Friday, July 28, 2006

Syndromes and a Century to premiere in Venice

The selection for the Venice Film Festival is out and there's a Thai film in it - Syndromes and a Century, by Apichatpong Weerasethakul.

Formerly called Intimacy and Turbulence and commissioned for the New Crowned Hope festival in Vienna to celebrate Mozart's 250th birthday, Syndromes and a Century will premiere at Venice and then go on for screenings in Vienna and elsewhere.

Kong Rithdee has much more in today's Bangkok Post (Everything is illuminated and Lido Lights), so hustle on over and have a look. Kaiju Shakedown has a look at all the Asian films in Venice. Or there's the Associated Press story for a rundown on the other offerings.

(Cross-published at Rotten Tomatoes)

Tuesday, July 25, 2006

Citizen Dog wins in Montreal

Fantasia 2006 in Montreal just recently ended, and Twitch, which has been intensively reporting on the event, has the list of prize-winners, which you can go there right now and read.
Still with me?

For Thai films, and there was a bunch of them playing this year, the Bronze Prize for Best Asian Film and the Silver Prize for Most Groundbreaking film went to Citizen Dog.

Another highlight of the Thai-film selection was the fantastic and fun SARS Wars.

The others were a pack of gory horror films:
(Cross-published at Rotten Tomatoes)

Thursday, July 20, 2006

40 Thai films for Singapore

Singapore's Innoform Media has inked a deal with Sahamongkol Films, to bring in 40 titles by the end of 2007, according to an article in the Electric New Paper. (Choon, Chang May, July 18, 2006, "Are Korean films losing appeal?")

Ten of the new titles will make it to the big screen while others will go straight to "video", the article says.

They include Ong-Bak 2 and its female counterpart, Chocolate (which hopefully would be among the 10 films screening theatrically).

The article is about Korean movies that have oversaturated the market in Singapore.

"We don't want to make the same mistake and flood the market with too many movies, so we will regulate the flow of Thai releases," said Lim Teck, general manager of Innoform.

This is interesting to me, because if the films are released on DVD in Singapore, I would think that they would include English subtitles, since English is the official language in the city-state. So it's something to watch for, because virtually all DVD releases of Thai movies in Thailand are omitting the English subs -- unless you want a crappy movie like Navy Boys.

However, in looking at Innoform's website, it seems the company only releases movies in the VCD format. They have a ton of Thai titles already, such as Fake, 102 Bangkok Robbery, Pisaj, Ghost of Mae Nak and 999-9999, all in Thai with hard-burned Chinese and English subtitles. It's not as good as DVD, but for some movies, particularly the puzzler Fake, it's the only way to see the movie on video with English subs.

And, I wonder what other Singaporean distributors are up to when it comes to video releases of Thai films?

(Cross-published at Rotten Tomatoes)

Tuesday, July 18, 2006

Review: Metrosexual

  • Directed by Yongyooth Thongkongtoon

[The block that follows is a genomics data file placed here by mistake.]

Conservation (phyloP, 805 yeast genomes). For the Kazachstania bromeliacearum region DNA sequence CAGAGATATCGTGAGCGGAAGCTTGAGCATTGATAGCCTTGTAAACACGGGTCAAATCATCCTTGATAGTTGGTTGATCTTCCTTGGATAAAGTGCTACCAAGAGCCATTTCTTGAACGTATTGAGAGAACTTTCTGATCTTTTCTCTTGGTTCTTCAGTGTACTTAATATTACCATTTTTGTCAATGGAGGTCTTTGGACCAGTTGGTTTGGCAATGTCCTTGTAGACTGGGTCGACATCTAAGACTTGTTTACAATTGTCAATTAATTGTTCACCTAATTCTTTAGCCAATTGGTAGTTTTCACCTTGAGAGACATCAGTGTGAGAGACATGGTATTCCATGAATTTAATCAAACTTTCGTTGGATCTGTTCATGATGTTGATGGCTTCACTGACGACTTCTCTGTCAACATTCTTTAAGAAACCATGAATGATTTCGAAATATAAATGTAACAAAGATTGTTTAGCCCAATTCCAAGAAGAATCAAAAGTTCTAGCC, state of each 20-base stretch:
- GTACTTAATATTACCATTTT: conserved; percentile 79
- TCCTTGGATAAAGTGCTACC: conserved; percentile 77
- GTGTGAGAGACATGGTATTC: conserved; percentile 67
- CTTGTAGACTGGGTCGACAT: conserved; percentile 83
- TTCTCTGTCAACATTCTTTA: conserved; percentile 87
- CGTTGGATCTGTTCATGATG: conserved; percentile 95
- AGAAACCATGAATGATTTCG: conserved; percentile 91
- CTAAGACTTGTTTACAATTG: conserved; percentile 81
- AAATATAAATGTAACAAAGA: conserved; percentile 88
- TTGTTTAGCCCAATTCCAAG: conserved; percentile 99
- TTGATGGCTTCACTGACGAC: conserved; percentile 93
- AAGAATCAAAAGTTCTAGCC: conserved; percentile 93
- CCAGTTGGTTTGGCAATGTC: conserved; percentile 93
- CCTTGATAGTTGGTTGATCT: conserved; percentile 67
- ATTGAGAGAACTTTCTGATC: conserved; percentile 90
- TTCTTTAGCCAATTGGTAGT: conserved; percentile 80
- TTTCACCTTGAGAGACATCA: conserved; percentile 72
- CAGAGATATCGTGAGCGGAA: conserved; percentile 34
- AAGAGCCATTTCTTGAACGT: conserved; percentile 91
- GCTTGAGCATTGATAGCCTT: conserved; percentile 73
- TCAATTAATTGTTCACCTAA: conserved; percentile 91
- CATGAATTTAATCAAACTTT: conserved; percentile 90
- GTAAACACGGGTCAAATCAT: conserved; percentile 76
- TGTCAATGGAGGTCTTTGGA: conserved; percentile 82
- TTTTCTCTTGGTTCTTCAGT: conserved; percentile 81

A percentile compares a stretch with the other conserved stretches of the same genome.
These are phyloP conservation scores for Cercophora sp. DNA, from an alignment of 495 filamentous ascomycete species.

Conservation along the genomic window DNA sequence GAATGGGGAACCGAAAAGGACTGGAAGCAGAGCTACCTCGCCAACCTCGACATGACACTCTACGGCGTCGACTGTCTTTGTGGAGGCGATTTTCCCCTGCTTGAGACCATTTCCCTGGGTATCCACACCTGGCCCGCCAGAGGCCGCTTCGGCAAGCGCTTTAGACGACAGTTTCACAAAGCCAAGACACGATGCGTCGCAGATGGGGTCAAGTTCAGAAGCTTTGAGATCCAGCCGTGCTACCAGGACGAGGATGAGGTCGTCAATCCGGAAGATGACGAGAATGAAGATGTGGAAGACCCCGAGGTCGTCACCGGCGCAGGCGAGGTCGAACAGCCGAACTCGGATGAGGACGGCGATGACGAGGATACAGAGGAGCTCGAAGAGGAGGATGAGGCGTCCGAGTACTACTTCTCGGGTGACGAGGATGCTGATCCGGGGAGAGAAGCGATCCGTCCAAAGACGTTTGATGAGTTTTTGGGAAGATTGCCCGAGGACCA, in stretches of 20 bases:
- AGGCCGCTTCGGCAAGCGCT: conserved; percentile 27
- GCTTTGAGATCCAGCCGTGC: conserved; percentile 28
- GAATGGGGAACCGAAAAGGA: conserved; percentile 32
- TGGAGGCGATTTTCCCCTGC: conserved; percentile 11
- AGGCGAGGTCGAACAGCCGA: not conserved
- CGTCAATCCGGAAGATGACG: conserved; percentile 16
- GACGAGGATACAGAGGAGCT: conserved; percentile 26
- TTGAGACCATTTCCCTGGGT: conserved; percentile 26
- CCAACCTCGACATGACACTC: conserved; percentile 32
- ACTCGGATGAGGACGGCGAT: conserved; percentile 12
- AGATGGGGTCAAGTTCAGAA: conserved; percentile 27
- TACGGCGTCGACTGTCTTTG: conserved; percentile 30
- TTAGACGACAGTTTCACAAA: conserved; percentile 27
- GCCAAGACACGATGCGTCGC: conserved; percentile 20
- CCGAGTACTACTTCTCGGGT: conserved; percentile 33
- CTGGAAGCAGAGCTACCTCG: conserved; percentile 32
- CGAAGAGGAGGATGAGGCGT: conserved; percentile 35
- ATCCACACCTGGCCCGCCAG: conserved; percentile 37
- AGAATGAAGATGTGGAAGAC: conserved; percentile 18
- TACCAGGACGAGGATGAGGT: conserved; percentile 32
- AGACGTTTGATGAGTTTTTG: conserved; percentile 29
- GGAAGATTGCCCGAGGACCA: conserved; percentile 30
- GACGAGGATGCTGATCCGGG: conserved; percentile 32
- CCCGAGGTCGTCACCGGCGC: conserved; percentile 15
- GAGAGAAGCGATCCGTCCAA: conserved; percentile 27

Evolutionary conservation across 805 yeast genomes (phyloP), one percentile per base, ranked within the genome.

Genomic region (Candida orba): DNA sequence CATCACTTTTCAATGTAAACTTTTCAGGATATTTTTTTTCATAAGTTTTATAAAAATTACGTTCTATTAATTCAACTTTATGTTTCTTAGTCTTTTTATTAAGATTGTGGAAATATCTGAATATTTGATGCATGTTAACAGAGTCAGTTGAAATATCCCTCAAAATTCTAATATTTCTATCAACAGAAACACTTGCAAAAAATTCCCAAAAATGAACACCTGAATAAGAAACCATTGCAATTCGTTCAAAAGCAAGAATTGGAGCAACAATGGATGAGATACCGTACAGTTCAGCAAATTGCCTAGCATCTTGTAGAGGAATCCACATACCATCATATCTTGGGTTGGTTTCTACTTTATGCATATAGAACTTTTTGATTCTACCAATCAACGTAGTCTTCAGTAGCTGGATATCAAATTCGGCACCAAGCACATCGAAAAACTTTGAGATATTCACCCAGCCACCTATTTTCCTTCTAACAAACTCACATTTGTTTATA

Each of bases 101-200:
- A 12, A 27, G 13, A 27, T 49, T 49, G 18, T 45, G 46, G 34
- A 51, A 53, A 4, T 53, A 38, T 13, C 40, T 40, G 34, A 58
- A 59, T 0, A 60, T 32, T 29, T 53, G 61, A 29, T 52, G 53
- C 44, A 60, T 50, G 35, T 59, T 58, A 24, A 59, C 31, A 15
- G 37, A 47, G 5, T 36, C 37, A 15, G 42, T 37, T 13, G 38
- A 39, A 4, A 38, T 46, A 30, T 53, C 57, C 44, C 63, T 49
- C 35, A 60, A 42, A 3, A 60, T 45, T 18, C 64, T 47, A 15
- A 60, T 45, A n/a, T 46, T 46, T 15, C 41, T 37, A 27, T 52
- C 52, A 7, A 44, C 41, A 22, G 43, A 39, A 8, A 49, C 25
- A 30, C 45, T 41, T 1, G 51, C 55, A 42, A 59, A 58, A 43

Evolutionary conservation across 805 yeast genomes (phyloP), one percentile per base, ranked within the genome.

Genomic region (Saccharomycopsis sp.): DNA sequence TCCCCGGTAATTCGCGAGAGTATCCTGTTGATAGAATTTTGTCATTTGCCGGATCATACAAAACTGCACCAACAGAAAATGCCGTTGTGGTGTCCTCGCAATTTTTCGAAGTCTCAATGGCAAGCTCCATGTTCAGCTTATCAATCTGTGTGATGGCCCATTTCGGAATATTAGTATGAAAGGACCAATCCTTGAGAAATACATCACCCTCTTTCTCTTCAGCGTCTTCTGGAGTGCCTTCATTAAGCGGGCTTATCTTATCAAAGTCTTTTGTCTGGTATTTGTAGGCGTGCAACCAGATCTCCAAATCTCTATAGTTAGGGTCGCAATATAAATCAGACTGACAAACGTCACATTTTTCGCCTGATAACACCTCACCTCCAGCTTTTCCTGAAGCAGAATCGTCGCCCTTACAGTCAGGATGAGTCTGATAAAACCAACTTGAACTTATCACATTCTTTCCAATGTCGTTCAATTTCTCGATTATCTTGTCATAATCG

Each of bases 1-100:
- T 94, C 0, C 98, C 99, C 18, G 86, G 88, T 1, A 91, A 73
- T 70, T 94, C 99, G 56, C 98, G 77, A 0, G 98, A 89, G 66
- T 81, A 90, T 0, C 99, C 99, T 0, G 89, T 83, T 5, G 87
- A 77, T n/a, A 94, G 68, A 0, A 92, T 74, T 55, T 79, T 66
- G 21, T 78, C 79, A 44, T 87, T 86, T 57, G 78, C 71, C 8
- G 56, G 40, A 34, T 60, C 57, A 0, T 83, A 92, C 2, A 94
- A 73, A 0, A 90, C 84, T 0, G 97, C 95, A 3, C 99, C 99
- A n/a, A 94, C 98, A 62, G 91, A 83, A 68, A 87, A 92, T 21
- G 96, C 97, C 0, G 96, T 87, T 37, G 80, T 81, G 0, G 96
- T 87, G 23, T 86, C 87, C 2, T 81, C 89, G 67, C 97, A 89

• Starring Tienchai Chaisawat, Meesuk Changmeesuk, Patcharasri Bhenjamas, Ornpriya Hunsat, Pimolwan Suppayang, Kulnadda Pajchimsawat, Michael Shaowanasai, Davide Dorigo, Yano Kasuki
  • Released in Thai theaters on July 13, 2006
  • Rating: 3/5

Just because a guy knows how best to cook mushrooms at a suki restaurant, it shouldn’t necessarily make him gay, right? What if he knows where to shop for bargains at the street stalls? Not absolutely gay.

How about if he knows when the Estee Lauder sale ends? Or if he starts giving his girlfriend tips on what foundation suits her?

Okay, this is where you start thinking he’s probably gay.

That’s the message behind Metrosexual (Gang Chanee gap E Ab) the latest comedy from Iron Ladies director Yongyooth Thongkongtoon and starring five female news presenters from Thai TV Channel 3.

Five gal pals meet up for lunch at an MK suki restaurant, during which Pang (Meesuk Changmeesuk) breaks the news that she’s getting married.

There’s Pom (Patcharasri Bhenjamas), the reporter for a women’s magazine; Nim (Ornpriya Hunsat), who works for a company that makes an erectile dysfunction drug; Fyne (Pimolwan Suppayang), the stingy owner of a beauty salon; and Pat (Kulnadda Pajchimsawat), who’s engaged to marry an older Japanese man.

They can’t believe Pang is getting married, and that they didn’t know she’s been seeing this guy for three months.

Then a guy appears at the door of the restaurant. Stylish, with neat eyeglasses, great hair and a sports jacket, he’s wins Fyne’s approval. But when he comes over to sit down next to Pang, they’re all a bit surprised.

He’s introduced as Kong (a tip of the hat to Kong Rithdee, film critic for the Bangkok Post, who coincidentally did the English subtitles for the film release). He starts off by offering tips on how to cook the hotpot meal – garlic isn’t just for spicing up the sauce, you should add some to the soup too. Then, since it’s Pat’s birthday – the real reason the friends decided to meet up – Kong hands over some earrings that he had picked out himself.

Later, the friends, minus Pang, get together at Fyne’s beauty salon. Pom reveals that she’d seen Kong earlier, backstage at a men’s beauty pageant she was covering for the magazine, hugging another man. It was perfectly innocent, but it still looks bad. And don’t you know, all male models are gay.